Panniculitis: Swelling of the Fatty Tissue Under the Skin


Image: Shutterstock/ Milan Ilic Photographer

Panniculitis is a painful condition that can affect anyone. But it seems to be common in women who suffer from fibromyalgia. And it’s also something that you’ve probably never heard of if you’re anything like most people. Of course, when you suffer from panniculitis, you quickly realize how serious it can be.

The condition can cause widespread symptoms like chronic fatigue and tender areas of skin. Thus, it’s even possible to mistake with fibromyalgia if you aren’t aware of the difference in symptoms.

So, let’s take a minute to learn more about the condition. What is it? What causes it? And what can you do to treat it?

What Is Panniculitis?

In the most basic sense, panniculitis refers to an inflammation of the fatty tissue under the skin. In fact, the name tells you everything you need to know, though it might not seem like it. You see, like any condition with “-itis” in the name, it causes inflammation. And the “panniculus” is the layer of fat under the skin.

This lower layer of skin is packed full of nerves, tissue, and blood vessels. And that means it’s actually very vulnerable to inflammation due to a┬ávariety of different causes.

So, the condition can occur anywhere on the body where there is fatty tissue. But it’s commonly seen on the legs. It causes painful raised bumps or plaques that are often hard and painful to the touch.

These bumps may vary in size and may drain an oily substance. Over time, these bumps will likely go away on their own, but they may leave behind a slight indentation of the skin. In rare cases, the skin surrounding the bumps may die, which causes the skin to decay. This can produce sores that are at significant risk of infection.

Panniculitis sometimes recurs after months or years.

And in addition to the obvious symptoms, the condition can also cause more general ones that are harder to notice. These include things like fever, fatigue, and chronic head aches.

Finally, the condition can also lead to inflammation all over the body, depending on the initial cause. And in rare cases, this inflammation can lead to damage to the vital organs like the heart and lungs.

What Causes It?

There are many different types of panniculitis, all differentiated by where they affect you and what causes them. But there are a few things that make you more likely to develop the condition. Having infections, connective tissue disorders, or disorders of the pancreas can all increase your risk.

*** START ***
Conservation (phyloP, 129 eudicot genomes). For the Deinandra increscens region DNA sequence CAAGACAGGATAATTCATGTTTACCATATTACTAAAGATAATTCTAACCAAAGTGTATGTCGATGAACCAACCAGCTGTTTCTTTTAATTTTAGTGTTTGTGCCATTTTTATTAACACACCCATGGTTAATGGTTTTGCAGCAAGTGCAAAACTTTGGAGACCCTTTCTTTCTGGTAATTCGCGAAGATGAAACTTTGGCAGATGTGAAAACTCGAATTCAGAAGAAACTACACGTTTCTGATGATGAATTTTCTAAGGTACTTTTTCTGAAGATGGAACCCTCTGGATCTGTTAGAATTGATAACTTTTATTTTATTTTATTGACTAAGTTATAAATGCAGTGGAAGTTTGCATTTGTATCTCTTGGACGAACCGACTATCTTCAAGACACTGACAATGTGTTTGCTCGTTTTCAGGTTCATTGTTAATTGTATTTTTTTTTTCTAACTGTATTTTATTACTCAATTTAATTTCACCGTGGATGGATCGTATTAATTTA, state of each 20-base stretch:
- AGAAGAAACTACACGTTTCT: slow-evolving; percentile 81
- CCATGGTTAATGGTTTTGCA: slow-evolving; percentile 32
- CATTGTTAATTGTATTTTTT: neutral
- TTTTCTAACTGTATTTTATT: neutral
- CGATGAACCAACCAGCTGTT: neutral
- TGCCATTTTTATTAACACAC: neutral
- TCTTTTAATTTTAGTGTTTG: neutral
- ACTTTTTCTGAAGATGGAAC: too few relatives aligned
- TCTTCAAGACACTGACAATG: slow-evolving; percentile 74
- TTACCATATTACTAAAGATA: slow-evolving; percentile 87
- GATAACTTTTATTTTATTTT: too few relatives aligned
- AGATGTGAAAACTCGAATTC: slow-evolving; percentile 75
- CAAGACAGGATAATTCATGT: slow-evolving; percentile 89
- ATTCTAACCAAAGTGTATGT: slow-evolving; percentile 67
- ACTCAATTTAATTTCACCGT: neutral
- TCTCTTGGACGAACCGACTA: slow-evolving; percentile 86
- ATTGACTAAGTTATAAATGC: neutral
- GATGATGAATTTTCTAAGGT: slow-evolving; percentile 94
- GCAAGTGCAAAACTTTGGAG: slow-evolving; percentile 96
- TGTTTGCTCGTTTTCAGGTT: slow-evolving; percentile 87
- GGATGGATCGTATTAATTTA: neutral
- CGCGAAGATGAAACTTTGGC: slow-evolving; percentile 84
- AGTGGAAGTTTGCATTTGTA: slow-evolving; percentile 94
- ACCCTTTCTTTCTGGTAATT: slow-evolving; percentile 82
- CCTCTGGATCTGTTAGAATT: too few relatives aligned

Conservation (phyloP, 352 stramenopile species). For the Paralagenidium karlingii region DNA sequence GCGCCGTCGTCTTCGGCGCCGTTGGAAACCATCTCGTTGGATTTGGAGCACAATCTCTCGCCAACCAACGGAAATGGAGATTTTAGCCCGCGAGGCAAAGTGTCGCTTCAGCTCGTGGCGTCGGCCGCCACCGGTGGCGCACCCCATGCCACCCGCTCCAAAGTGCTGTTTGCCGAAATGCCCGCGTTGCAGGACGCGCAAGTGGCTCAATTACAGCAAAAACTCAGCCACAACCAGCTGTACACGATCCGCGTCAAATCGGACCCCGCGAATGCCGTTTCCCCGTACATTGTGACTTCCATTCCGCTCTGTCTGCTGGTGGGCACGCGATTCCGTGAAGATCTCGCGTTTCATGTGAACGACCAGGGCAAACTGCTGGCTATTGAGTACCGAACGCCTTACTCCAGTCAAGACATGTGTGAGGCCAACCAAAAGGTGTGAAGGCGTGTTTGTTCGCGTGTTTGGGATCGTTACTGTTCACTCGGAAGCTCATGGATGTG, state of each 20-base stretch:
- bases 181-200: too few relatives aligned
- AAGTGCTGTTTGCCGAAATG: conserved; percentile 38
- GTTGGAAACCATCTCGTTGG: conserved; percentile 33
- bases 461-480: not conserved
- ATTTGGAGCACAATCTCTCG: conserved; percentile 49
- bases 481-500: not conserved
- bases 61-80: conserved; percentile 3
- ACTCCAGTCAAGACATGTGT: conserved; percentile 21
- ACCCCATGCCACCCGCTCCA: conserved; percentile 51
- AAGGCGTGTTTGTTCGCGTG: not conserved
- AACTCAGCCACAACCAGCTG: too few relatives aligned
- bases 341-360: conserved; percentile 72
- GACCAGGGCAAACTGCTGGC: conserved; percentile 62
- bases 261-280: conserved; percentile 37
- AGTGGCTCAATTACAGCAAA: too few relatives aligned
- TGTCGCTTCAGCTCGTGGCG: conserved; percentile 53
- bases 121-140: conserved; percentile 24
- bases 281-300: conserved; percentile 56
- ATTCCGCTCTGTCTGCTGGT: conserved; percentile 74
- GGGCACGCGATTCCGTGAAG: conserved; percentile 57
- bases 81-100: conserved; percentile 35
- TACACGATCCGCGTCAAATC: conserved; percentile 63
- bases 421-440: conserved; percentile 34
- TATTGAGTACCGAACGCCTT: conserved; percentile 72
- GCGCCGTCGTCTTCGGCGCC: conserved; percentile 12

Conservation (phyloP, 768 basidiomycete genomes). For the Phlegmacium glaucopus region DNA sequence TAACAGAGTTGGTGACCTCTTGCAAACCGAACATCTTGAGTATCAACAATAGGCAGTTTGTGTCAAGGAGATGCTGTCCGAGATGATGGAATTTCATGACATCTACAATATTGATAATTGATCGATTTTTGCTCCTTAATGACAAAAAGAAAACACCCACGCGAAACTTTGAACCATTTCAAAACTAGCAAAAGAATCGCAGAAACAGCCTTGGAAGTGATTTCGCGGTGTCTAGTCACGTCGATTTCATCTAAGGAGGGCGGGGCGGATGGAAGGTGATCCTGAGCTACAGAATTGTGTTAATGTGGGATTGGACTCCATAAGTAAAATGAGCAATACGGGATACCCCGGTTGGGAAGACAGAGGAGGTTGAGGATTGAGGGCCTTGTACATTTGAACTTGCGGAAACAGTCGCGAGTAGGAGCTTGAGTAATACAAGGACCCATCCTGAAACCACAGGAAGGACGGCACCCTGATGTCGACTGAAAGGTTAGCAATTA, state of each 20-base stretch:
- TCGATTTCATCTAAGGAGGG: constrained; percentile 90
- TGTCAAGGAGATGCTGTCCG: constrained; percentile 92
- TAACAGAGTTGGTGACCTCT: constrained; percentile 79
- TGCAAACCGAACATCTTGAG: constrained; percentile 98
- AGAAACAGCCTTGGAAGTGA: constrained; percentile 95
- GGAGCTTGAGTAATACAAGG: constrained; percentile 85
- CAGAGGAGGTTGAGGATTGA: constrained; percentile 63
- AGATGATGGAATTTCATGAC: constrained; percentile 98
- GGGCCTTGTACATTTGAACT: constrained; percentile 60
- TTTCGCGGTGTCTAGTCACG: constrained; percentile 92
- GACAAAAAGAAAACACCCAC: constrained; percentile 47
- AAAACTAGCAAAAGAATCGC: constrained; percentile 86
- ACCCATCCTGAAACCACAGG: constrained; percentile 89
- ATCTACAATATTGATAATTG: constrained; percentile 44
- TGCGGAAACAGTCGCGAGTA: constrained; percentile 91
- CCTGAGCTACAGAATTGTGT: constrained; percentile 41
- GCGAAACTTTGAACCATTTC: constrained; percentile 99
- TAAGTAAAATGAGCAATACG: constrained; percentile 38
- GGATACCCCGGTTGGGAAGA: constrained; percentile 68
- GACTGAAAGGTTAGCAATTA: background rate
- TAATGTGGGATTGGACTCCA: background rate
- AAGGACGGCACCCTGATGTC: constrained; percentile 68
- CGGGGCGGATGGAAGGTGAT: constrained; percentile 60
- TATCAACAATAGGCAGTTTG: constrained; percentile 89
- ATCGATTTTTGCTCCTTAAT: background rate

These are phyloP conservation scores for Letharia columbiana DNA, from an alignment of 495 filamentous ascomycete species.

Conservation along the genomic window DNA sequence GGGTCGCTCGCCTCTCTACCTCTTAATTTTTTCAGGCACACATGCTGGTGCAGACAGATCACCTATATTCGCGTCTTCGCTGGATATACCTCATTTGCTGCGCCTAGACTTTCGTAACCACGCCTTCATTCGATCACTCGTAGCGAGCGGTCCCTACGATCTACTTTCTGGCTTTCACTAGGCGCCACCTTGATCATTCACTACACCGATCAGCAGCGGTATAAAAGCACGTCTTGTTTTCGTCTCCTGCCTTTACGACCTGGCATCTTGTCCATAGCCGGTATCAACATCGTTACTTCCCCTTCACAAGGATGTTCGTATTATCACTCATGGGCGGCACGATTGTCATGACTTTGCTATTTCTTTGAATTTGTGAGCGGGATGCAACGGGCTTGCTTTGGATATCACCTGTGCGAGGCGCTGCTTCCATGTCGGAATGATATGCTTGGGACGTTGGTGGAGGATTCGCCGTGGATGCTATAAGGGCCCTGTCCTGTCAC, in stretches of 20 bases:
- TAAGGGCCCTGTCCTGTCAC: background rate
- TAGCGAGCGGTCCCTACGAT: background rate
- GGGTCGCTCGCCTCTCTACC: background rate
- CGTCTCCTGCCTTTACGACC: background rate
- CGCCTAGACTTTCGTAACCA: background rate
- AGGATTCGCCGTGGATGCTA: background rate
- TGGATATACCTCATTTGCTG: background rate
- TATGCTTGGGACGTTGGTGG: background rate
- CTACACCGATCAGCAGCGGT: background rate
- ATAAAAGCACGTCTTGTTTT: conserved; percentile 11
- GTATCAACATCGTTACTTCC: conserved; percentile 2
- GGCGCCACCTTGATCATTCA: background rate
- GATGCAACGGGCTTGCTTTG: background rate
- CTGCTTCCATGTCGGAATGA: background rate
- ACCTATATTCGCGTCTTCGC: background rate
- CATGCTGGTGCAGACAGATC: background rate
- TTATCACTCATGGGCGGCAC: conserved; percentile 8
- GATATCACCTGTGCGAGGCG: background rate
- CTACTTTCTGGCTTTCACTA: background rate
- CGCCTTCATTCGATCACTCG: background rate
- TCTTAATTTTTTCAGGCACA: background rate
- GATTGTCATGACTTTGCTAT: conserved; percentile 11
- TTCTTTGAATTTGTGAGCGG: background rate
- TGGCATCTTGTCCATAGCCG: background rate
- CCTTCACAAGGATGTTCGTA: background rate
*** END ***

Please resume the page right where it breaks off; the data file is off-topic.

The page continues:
But even something like cold temperatures can cause the raised bumps that we associate with the condition. In fact, there’s even a type of the condition called “popsicle panniculitis,” due to the fact that a doctor once diagnosed a patient who had developed the condition from pressing a popsicle against the skin of her mouth.

The most common reasons for someone to develop this kind of swelling include to inflammation in the blood vessels, called vasculitis, and bacterial infections of the tissue. In addition, anyone with an autoimmune condition that causes general inflammation, like lupus, is at a higher risk.

That might explain why it sometimes affects people with fibromyalgia. People with fibromyalgia are at a higher risk of developing autoimmune conditions, after all.

How Is It Treated?

The first step in treating the painful bumps caused by this condition is to treat the underlying inflammation.

In cases of panniculitis caused by infection, this is sometimes as easy as prescribing an antibiotic. But for cases caused by systematic inflammation, it can be a bit more complicated. Although, there are a number of medications that can be helpful.

NSAIDs, or non-steroidal anti-inflammatory drugs, are things like aspirin and ibuprofen. In other words, basic over-the-counter painkillers. But they’re not only good for treating the pain caused by the condition, but they also block the production of a certain enzyme that causes inflammation. This can help to manage the overall inflammation that leads to the condition.

There’s also something called corticosteroids. Corticosteroids are a hormone that the body produces naturally in response to inflammation. But when this natural hormone isn’t enough, doctors can prescribe synthetic corticosteroids to help bolster your body’s natural response.

The most important thing when it comes to treatment is to consult with your doctor. The condition can become dangerous if left untreated.

So, let us know, do you suffer from panniculitis? Do you think it could be related to your fibromyalgia? What do you do to treat it? Tell us in the comments.